The Trump Taj Mahal casino expects to run out of cash by mid-January and is seeking new financing to get it through bankruptcy.
Trump Entertainment Resorts asked a Delaware bankruptcy court Wednesday to approve $5 million in debtor-in-possession financing from billionaire Carl Icahn to keep it afloat during its Chapter 11 case.
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The company plans to turn itself over to Icahn, who would cancel $286 million in company debt he holds. Icahn would invest $100 million into it but only if significant tax breaks are obtained from state and local governments and if the union ends its appeal of cost-saving measures Trump Entertainment won in bankruptcy court.
The company plans to close the Taj Mahal on Dec. 12 unless Local 54 of the Unite-HERE union drops an appeal of a court order that ended health care and pension plans for workers. Ongoing talks have yet to result in an agreement that would keep the casino open.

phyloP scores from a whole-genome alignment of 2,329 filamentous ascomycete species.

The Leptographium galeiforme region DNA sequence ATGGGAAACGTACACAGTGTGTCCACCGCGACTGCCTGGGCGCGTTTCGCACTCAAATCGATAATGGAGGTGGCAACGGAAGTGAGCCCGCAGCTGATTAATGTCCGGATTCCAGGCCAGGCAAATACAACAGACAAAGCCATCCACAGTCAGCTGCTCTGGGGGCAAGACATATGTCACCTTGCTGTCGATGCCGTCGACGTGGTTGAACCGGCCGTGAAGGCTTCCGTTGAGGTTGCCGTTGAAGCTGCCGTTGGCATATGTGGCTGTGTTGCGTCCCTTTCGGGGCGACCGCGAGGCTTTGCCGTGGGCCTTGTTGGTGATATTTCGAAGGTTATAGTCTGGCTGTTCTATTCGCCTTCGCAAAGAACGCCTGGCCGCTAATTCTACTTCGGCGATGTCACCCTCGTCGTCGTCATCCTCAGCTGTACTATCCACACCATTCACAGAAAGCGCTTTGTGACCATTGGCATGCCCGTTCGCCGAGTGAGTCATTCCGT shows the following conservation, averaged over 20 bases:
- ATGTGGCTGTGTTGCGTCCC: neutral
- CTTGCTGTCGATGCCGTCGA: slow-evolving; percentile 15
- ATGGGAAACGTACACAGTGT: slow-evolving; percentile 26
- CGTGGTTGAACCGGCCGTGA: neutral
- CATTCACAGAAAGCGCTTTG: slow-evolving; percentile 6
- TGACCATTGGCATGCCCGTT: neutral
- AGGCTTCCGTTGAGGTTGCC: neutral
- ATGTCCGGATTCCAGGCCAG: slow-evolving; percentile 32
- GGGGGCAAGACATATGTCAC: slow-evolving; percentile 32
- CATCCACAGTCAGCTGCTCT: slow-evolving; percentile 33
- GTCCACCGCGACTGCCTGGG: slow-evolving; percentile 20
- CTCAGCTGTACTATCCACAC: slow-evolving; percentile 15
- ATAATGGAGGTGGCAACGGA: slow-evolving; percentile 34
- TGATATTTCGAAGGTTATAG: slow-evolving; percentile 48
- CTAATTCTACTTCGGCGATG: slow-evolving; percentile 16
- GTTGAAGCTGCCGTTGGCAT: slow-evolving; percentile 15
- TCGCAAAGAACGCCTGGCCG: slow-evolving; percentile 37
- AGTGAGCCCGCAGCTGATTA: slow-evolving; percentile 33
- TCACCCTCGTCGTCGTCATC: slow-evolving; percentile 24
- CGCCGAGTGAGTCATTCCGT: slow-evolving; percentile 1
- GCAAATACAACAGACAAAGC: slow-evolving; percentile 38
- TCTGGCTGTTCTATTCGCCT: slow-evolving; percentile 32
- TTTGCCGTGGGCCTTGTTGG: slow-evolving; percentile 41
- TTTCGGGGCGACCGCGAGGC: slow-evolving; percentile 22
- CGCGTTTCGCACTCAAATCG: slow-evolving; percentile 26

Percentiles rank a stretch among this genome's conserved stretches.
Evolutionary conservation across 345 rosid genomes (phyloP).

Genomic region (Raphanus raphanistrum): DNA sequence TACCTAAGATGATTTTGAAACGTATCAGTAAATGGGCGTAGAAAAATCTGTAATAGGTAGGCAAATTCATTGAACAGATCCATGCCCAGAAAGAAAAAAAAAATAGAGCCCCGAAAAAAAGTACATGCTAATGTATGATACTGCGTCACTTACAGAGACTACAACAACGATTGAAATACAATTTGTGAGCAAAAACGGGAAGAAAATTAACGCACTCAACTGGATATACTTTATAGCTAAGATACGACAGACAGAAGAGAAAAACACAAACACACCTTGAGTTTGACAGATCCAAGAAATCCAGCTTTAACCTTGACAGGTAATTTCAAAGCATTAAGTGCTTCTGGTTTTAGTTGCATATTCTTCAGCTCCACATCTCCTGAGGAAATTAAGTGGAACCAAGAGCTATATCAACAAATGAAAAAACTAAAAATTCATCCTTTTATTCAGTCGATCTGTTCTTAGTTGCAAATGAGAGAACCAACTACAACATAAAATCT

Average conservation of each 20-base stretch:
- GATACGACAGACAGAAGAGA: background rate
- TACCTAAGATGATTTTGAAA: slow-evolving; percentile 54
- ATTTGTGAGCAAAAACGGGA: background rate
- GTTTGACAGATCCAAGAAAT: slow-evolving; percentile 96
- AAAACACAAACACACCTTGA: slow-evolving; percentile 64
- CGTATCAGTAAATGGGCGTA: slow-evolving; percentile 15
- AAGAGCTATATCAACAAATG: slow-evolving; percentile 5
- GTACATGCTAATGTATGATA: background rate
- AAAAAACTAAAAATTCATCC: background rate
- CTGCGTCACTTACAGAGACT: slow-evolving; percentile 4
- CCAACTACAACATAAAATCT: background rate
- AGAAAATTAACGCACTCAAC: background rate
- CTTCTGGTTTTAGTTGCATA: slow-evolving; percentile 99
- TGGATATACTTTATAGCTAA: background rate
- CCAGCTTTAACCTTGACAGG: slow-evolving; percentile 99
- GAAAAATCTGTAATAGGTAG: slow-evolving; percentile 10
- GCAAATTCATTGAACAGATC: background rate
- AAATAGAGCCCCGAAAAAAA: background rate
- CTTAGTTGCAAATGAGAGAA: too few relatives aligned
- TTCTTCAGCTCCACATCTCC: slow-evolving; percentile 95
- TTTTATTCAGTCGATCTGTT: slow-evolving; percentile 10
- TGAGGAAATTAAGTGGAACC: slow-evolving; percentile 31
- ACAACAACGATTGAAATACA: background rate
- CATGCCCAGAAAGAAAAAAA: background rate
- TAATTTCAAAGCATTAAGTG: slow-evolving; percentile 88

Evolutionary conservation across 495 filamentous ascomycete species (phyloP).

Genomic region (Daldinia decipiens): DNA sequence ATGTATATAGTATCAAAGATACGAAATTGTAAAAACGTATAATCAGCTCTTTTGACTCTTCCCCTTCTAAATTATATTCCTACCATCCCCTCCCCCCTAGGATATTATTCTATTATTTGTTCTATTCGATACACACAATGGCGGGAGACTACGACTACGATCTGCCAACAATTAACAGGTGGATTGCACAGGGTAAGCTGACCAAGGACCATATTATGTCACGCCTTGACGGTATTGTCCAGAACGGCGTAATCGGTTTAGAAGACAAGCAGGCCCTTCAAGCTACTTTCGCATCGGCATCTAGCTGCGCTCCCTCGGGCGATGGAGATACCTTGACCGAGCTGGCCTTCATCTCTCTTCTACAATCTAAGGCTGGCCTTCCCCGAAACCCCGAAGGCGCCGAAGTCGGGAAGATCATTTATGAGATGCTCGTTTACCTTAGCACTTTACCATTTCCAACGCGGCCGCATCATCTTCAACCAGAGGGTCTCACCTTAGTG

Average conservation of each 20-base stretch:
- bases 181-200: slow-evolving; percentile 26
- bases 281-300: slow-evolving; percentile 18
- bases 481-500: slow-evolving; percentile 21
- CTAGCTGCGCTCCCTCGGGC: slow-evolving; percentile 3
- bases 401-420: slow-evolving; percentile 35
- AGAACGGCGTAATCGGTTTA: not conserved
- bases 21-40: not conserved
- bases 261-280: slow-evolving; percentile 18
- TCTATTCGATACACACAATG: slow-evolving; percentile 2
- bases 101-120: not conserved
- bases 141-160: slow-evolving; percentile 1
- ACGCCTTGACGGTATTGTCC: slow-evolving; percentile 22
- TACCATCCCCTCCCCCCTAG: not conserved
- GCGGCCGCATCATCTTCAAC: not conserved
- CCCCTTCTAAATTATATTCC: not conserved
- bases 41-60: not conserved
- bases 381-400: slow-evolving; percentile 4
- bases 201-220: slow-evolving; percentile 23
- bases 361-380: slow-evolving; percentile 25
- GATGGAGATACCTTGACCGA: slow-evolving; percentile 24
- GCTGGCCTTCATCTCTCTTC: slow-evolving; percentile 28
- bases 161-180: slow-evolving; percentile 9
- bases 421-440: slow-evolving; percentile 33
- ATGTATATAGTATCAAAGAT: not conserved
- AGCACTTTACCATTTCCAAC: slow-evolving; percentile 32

Trump Entertainment says it expects to burn through all its remaining cash by Jan. 16, a month later than a previous estimate.
William Hardie III, managing director of Houlihan Lokey Capital, an investment bank advising Trump Entertainment, said in his court filing that there are no other financing alternatives available to the company. Without the additional $5 million financing, he said, Trump Entertainment won't be able to emerge from Chapter 11.
A hearing is scheduled for next week in Delaware on whether Trump Entertainment's Chapter 11 reorganization case should be converted into a Chapter 7 liquidation case.
In a letter to union president Bob McDevitt on Tuesday, Icahn confided that buying the Taj Mahal would be "a bad investment for me." But he said he's willing to do it anyway to save the casino's 3,000 jobs. Icahn also owns Atlantic City's Tropicana Casino and Resort, which he also bought out of bankruptcy.
Wayne Parry can be reached at http://twitter.com/WayneParryAC